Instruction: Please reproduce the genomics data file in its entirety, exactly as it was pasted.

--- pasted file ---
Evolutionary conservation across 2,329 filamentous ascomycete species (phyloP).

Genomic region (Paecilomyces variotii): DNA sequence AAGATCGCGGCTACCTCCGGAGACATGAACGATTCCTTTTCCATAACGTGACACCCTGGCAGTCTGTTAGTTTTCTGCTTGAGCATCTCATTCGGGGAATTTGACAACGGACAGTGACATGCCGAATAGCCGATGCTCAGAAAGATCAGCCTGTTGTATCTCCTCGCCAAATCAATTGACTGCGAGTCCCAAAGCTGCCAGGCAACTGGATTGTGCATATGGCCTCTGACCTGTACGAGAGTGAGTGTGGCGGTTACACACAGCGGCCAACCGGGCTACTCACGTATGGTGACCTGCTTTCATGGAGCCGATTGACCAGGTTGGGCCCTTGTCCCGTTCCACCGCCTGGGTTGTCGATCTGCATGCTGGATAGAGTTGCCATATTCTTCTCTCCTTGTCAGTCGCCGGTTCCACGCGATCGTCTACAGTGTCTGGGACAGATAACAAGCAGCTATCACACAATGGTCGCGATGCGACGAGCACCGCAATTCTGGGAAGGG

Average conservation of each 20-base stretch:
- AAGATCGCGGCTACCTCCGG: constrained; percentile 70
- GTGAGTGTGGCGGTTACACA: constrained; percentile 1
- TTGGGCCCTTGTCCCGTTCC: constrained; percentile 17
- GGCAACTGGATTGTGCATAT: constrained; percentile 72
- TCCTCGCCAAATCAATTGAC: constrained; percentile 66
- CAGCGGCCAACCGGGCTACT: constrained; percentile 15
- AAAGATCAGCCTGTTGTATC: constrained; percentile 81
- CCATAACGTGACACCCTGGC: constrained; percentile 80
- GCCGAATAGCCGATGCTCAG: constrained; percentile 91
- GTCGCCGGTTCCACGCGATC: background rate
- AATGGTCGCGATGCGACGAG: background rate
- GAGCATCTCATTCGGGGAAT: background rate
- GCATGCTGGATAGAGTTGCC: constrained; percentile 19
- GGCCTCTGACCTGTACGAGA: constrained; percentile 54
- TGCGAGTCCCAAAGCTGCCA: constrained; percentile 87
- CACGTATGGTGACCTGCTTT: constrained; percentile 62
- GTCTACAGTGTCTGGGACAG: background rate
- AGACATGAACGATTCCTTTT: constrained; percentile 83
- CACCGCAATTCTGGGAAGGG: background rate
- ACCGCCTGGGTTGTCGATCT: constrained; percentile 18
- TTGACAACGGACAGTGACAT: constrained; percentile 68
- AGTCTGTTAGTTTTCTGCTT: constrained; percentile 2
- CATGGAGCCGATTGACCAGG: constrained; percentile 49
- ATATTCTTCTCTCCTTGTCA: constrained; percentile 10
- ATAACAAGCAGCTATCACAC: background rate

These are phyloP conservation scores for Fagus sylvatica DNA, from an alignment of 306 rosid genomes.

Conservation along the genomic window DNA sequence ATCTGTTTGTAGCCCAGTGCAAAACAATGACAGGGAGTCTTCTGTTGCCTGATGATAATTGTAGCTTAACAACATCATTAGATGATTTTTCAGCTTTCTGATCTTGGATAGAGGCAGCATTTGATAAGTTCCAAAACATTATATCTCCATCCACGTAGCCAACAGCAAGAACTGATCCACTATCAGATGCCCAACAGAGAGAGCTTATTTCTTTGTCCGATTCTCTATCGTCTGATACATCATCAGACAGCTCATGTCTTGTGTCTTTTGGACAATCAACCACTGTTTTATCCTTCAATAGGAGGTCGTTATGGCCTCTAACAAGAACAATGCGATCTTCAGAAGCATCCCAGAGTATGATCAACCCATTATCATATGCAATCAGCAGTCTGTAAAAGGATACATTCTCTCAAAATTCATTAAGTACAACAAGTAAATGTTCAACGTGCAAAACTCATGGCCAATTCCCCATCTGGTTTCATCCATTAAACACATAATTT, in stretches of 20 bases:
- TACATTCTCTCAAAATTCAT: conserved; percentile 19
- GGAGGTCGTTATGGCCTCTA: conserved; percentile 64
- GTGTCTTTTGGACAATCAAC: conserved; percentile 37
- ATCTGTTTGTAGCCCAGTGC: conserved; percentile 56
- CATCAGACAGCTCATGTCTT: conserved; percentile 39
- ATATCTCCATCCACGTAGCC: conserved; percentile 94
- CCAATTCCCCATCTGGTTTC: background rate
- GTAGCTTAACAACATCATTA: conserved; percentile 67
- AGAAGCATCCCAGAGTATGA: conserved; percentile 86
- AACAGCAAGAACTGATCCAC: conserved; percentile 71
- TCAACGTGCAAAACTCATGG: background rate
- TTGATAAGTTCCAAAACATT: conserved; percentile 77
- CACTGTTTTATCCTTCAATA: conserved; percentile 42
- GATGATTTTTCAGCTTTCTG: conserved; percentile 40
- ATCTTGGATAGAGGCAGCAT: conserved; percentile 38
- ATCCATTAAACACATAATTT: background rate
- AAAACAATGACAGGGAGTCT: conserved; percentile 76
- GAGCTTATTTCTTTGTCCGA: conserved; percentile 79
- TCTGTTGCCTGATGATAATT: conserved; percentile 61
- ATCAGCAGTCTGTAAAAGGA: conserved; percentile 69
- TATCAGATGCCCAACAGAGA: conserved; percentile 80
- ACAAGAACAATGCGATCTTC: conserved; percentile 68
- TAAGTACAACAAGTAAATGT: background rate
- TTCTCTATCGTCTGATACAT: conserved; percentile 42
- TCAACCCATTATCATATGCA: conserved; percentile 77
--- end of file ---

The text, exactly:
Evolutionary conservation across 2,329 filamentous ascomycete species (phyloP).

Genomic region (Paecilomyces variotii): DNA sequence AAGATCGCGGCTACCTCCGGAGACATGAACGATTCCTTTTCCATAACGTGACACCCTGGCAGTCTGTTAGTTTTCTGCTTGAGCATCTCATTCGGGGAATTTGACAACGGACAGTGACATGCCGAATAGCCGATGCTCAGAAAGATCAGCCTGTTGTATCTCCTCGCCAAATCAATTGACTGCGAGTCCCAAAGCTGCCAGGCAACTGGATTGTGCATATGGCCTCTGACCTGTACGAGAGTGAGTGTGGCGGTTACACACAGCGGCCAACCGGGCTACTCACGTATGGTGACCTGCTTTCATGGAGCCGATTGACCAGGTTGGGCCCTTGTCCCGTTCCACCGCCTGGGTTGTCGATCTGCATGCTGGATAGAGTTGCCATATTCTTCTCTCCTTGTCAGTCGCCGGTTCCACGCGATCGTCTACAGTGTCTGGGACAGATAACAAGCAGCTATCACACAATGGTCGCGATGCGACGAGCACCGCAATTCTGGGAAGGG

Average conservation of each 20-base stretch:
- AAGATCGCGGCTACCTCCGG: constrained; percentile 70
- GTGAGTGTGGCGGTTACACA: constrained; percentile 1
- TTGGGCCCTTGTCCCGTTCC: constrained; percentile 17
- GGCAACTGGATTGTGCATAT: constrained; percentile 72
- TCCTCGCCAAATCAATTGAC: constrained; percentile 66
- CAGCGGCCAACCGGGCTACT: constrained; percentile 15
- AAAGATCAGCCTGTTGTATC: constrained; percentile 81
- CCATAACGTGACACCCTGGC: constrained; percentile 80
- GCCGAATAGCCGATGCTCAG: constrained; percentile 91
- GTCGCCGGTTCCACGCGATC: background rate
- AATGGTCGCGATGCGACGAG: background rate
- GAGCATCTCATTCGGGGAAT: background rate
- GCATGCTGGATAGAGTTGCC: constrained; percentile 19
- GGCCTCTGACCTGTACGAGA: constrained; percentile 54
- TGCGAGTCCCAAAGCTGCCA: constrained; percentile 87
- CACGTATGGTGACCTGCTTT: constrained; percentile 62
- GTCTACAGTGTCTGGGACAG: background rate
- AGACATGAACGATTCCTTTT: constrained; percentile 83
- CACCGCAATTCTGGGAAGGG: background rate
- ACCGCCTGGGTTGTCGATCT: constrained; percentile 18
- TTGACAACGGACAGTGACAT: constrained; percentile 68
- AGTCTGTTAGTTTTCTGCTT: constrained; percentile 2
- CATGGAGCCGATTGACCAGG: constrained; percentile 49
- ATATTCTTCTCTCCTTGTCA: constrained; percentile 10
- ATAACAAGCAGCTATCACAC: background rate

These are phyloP conservation scores for Fagus sylvatica DNA, from an alignment of 306 rosid genomes.

Conservation along the genomic window DNA sequence ATCTGTTTGTAGCCCAGTGCAAAACAATGACAGGGAGTCTTCTGTTGCCTGATGATAATTGTAGCTTAACAACATCATTAGATGATTTTTCAGCTTTCTGATCTTGGATAGAGGCAGCATTTGATAAGTTCCAAAACATTATATCTCCATCCACGTAGCCAACAGCAAGAACTGATCCACTATCAGATGCCCAACAGAGAGAGCTTATTTCTTTGTCCGATTCTCTATCGTCTGATACATCATCAGACAGCTCATGTCTTGTGTCTTTTGGACAATCAACCACTGTTTTATCCTTCAATAGGAGGTCGTTATGGCCTCTAACAAGAACAATGCGATCTTCAGAAGCATCCCAGAGTATGATCAACCCATTATCATATGCAATCAGCAGTCTGTAAAAGGATACATTCTCTCAAAATTCATTAAGTACAACAAGTAAATGTTCAACGTGCAAAACTCATGGCCAATTCCCCATCTGGTTTCATCCATTAAACACATAATTT, in stretches of 20 bases:
- TACATTCTCTCAAAATTCAT: conserved; percentile 19
- GGAGGTCGTTATGGCCTCTA: conserved; percentile 64
- GTGTCTTTTGGACAATCAAC: conserved; percentile 37
- ATCTGTTTGTAGCCCAGTGC: conserved; percentile 56
- CATCAGACAGCTCATGTCTT: conserved; percentile 39
- ATATCTCCATCCACGTAGCC: conserved; percentile 94
- CCAATTCCCCATCTGGTTTC: background rate
- GTAGCTTAACAACATCATTA: conserved; percentile 67
- AGAAGCATCCCAGAGTATGA: conserved; percentile 86
- AACAGCAAGAACTGATCCAC: conserved; percentile 71
- TCAACGTGCAAAACTCATGG: background rate
- TTGATAAGTTCCAAAACATT: conserved; percentile 77
- CACTGTTTTATCCTTCAATA: conserved; percentile 42
- GATGATTTTTCAGCTTTCTG: conserved; percentile 40
- ATCTTGGATAGAGGCAGCAT: conserved; percentile 38
- ATCCATTAAACACATAATTT: background rate
- AAAACAATGACAGGGAGTCT: conserved; percentile 76
- GAGCTTATTTCTTTGTCCGA: conserved; percentile 79
- TCTGTTGCCTGATGATAATT: conserved; percentile 61
- ATCAGCAGTCTGTAAAAGGA: conserved; percentile 69
- TATCAGATGCCCAACAGAGA: conserved; percentile 80
- ACAAGAACAATGCGATCTTC: conserved; percentile 68
- TAAGTACAACAAGTAAATGT: background rate
- TTCTCTATCGTCTGATACAT: conserved; percentile 42
- TCAACCCATTATCATATGCA: conserved; percentile 77